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Language: Behind the Power Dynamics in Information Society

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  This article is part of the series: Digital Malawi: Developing Hope in the Information Age How to Talk About AI

Muli bwanji? ("How are you?" in a polite way, in Malawi's local language called Chichewa)

A police, immigration, or military personnel asks.

If you respond Ndili bwino. Kaya inu? ("I'm fine. And you?"), they smile. If you reply in English with confusion, like Ah...hello? there is a higher chance that the personnel will ask you to show your passport and explain what you are doing here.

Language is more than an interface to exchange semantics. It tells a lot more about the contexts, such as your identity, mood, and status. I recently learned that the Malawian officers try to efficiently read this information by greeting in the local language, even if they can speak English fluently. Thus, if we could understand and speak a local language, we could be united stronger. Otherwise, there will be more tension and hassle.

Languages represent the power

This experience reminds me of the history of the world's most widely spoken constructed language, Esperanto; it is recorded that its creator L. L. Zamenhof worked on the language to foster harmony between people from different countries. Eventually, language is the foundation of humanity.

However, the reality is that there is no single language that everyone on the earth can understand, and considering English is one of the most widely spoken languages1, those who only speak their non-English local language may have a disadvantage in the global economy, or vice versa. To give an example, none of my close family members in Japan can speak English, and hence their socio-economic opportunities outside of the country would be limited due to the language barrier. On the other hand, foreigners traveling to Japan are often struggling with communicating with locals as they don't know how to speak Japanese. Meanwhile, I felt "sorry" countless times whenever I had to speak to French-speaking Swiss or Canadian people in English, or there was no way to interact with locals in some Asian, African, and Latin American countries, for example.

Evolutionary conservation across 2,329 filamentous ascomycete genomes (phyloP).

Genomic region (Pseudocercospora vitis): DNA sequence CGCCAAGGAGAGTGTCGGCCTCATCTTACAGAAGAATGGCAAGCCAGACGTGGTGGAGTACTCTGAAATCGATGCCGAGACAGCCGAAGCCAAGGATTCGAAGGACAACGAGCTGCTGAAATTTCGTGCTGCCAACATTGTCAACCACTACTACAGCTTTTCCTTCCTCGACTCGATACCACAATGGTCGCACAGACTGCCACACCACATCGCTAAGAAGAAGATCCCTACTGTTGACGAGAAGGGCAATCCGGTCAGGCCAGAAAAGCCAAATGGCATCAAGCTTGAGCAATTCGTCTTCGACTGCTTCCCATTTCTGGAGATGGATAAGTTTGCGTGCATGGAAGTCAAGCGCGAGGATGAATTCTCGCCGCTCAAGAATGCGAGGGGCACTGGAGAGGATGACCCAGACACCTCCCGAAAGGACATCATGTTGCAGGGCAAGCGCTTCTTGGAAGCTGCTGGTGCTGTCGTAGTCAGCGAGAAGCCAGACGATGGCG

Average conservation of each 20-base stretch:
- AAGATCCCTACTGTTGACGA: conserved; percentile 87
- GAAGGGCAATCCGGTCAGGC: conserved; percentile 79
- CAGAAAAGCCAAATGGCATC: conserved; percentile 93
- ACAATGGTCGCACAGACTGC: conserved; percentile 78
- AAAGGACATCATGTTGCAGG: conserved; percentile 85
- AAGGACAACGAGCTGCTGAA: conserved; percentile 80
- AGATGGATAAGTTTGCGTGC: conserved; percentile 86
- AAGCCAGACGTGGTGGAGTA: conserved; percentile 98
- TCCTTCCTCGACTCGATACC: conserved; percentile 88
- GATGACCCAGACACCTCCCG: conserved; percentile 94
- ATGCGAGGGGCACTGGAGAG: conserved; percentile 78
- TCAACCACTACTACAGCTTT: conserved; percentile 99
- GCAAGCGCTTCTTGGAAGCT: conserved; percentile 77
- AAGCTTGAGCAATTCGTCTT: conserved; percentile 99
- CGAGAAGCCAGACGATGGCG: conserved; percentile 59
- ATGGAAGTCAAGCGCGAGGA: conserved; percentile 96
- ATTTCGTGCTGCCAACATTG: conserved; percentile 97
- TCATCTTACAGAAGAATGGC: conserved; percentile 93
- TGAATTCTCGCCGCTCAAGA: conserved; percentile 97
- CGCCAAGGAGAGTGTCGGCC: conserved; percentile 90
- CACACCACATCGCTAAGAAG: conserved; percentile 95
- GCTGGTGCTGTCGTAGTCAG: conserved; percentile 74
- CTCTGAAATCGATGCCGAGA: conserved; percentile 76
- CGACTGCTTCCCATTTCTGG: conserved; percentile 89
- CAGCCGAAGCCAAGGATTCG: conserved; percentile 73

The point is that your ability to manipulate certain language(s) could determine the power you hold. The lack of access to the languages can weaken the presence of certain populations in a global society because the inaccessibility implies the impossibility of "decoding" all the information the languages implicitly package.

Furthermore, a language embodies information not only about yourself but also about history, culture, and people who have been centered around the language. As a Canadian permanent resident, this topic is particularly sensitive. For instance, Indigenous knowledge is hard to transfer to the next generations as their traditional languages become spoken less ever since colonialism2. Or, significantly less representation of French-speaking populations in the "bilingual country" has been a big challenge for them3.

canada-bilingual-sign * Example of Canada's English-centered "bilingualism." The government signs (right bottom, green one) are always written both in English and French, whereas many local signs in western Canada, where English is the provinces' official language, are often written only in English.

Language in the digital world